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Report of the Ombudsman for Human Rights in the Russian Federation on 2009

Source: (author), 28/05/10
The Ombudsman for Human Rights in Russia, Vladimir Lukin, has presented a summary of his activities for 2009 . In the introduction, Lukin writes that in 2009 a significant part of human rights violations had a systemic and complex character (during the reporting period he received a total of 54,046 appeals, of which every second one concerned a violation of civil rights).
Lukin says that violations and crimes committed by law enforcement authorities (prosecutors, police and other bodies engaged in investigations and inquiries) could serve as examples of systemic violations. The number of complaints concerning their actions in recent years has been consistently high. “The scale of the phenomenon is such that it is difficult to explain it as a result of mistakes and abuses by individual careless perpetrators”, he says.
The human rights defender says he decided to change the epigraph to the report from “The law is more powerful than the authorities” to the words: “Rights are not given, rights are taken”.
”This was done,” Lukin admits, “under the strong impression left by the opinions prepared for a court hearing by two ‘independent’ experts from Novorossiisk who considered that a poster with a similar slogan ("Freedom is not given, freedom is taken") was a manifestation of extremism and a call for the violent overthrow of the constitutional order." Lukin notes that he considered "this ‘expert opinion’ to be infinitely far from the truth."
One part of the report focuses on violations of political rights and freedoms. Based on the results of his work over the past year, the Ombudsman notes that these violations have a systemic character in Russia.
In particular, he notes, in the year under review there has been a marked tendency for the procedure of notification for the holding of peaceful rallies and demonstrations, which is laid down by the Constitution and current Russian legislation, to be displaced by a need to obtain official permission.
“Most often this approach - based on a need to obtain permission - which is not undisputed in terms of law, has been used to prevent public gatherings by opposition groups that are outside the official political system, the so-called “Dissenters’ Marches”, Lukin writes.
A positive example of interaction between government and the opposition, he believes, has been the Kaliningrad region, where in January 2010 there took place the largest public event not to the liking of the authorities in recent years. This was a rally in which several thousand people participated that obtained the permission of the authorities. A negative example is the January rally in defence of freedom of assembly on Triumphal Square in Moscow, which was broken up by the authorities.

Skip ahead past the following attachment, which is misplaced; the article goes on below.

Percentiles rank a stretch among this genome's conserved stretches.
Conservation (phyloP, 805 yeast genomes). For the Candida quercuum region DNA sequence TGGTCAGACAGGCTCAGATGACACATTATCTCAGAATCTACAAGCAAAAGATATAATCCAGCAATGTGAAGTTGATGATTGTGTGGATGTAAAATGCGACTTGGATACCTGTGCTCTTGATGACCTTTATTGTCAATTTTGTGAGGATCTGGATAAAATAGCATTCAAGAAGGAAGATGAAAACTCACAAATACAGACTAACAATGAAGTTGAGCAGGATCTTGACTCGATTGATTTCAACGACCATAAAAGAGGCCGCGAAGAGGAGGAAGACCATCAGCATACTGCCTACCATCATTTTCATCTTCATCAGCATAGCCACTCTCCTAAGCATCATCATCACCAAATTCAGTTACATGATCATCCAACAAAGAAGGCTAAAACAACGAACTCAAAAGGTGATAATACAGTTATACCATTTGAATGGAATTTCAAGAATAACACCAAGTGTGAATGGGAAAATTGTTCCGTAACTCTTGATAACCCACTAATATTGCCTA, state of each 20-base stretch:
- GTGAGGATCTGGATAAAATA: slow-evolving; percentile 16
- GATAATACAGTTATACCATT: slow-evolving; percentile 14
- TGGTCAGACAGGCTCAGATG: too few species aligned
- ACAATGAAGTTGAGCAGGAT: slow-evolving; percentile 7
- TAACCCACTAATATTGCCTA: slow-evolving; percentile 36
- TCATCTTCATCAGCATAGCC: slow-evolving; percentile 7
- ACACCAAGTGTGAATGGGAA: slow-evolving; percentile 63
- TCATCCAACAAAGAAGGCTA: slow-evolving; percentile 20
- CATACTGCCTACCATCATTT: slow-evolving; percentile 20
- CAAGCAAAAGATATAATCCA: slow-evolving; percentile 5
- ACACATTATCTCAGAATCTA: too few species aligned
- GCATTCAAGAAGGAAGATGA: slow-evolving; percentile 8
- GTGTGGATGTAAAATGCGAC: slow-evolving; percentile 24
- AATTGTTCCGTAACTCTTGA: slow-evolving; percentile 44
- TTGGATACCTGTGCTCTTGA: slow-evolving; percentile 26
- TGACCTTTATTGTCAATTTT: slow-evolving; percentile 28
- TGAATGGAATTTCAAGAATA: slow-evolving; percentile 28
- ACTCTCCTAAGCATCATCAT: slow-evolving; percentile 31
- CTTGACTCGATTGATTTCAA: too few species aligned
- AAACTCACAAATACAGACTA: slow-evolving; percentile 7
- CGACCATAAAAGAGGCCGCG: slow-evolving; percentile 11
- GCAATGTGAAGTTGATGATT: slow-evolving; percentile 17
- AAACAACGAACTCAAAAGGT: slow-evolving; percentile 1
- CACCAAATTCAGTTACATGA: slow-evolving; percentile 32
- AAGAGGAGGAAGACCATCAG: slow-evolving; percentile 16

Earlier, the Ombudsman had repeatedly noted a tendency of the authorities at different levels to equate the terms “extremism” and “dissent”, wrote correspondent Sophia Kropotkin.
Lukin considers that in 2009 this trend was evident “especially clearly” in the activity of the so-called ‘E’ Centres – police units dedicated to combating extremism.
Lukin also draws attention to the violation of electoral law, in particular the practice of allowing absentee ballots in elections to the State Assembly of the Republic of Mari El.
There was an increase in the number of complaints about abuse by public bodies and local government bodies of the constitutional right to freedom of conscience.
On problems related to the rights of military service personnel, he notes that most of the violations in this area in 2009 concerned the right to housing and the situation of conscripts.
An important part of the report is taken up by coverage of the issue of prisoners’ rights. The Ombudsman acknowledged that at present prisoners are in “a very difficult situation in terms of the provision of basic civil, social and cultural rights.” This is evidenced, in particular, by a consistently high number (an average of up to 3 thousand a year) of individual and collective complaints about violations of the right to life, personal security, freedom from torture, and other cruel, inhuman or degrading treatment, health care and legal defence.
Lukin names those awarded the Medal of the Ombudsman for Human Rights in the Russian Federation - “Hasten to Do Good” - in 2009. They are the legal scholar Sergei Alekseev, social activist Elena Chukovskaya, civil society activist Nadezhda Levitskaya, and, awarded posthumously, human rights activist Nataliya Estemirova and former leader of the opposition in Ingushetia, Maksharip Aushev.
The Ombudsman concludes that “there is the beginning of a system of feedback between society and the state,” but “this cannot be said with any certainty, since the accumulated burden of mutual misunderstanding is still very high, and, moreover, there are still many examples of demonstrative disregard by the authorities both of the law and of the opinion of the citizens of their own country.”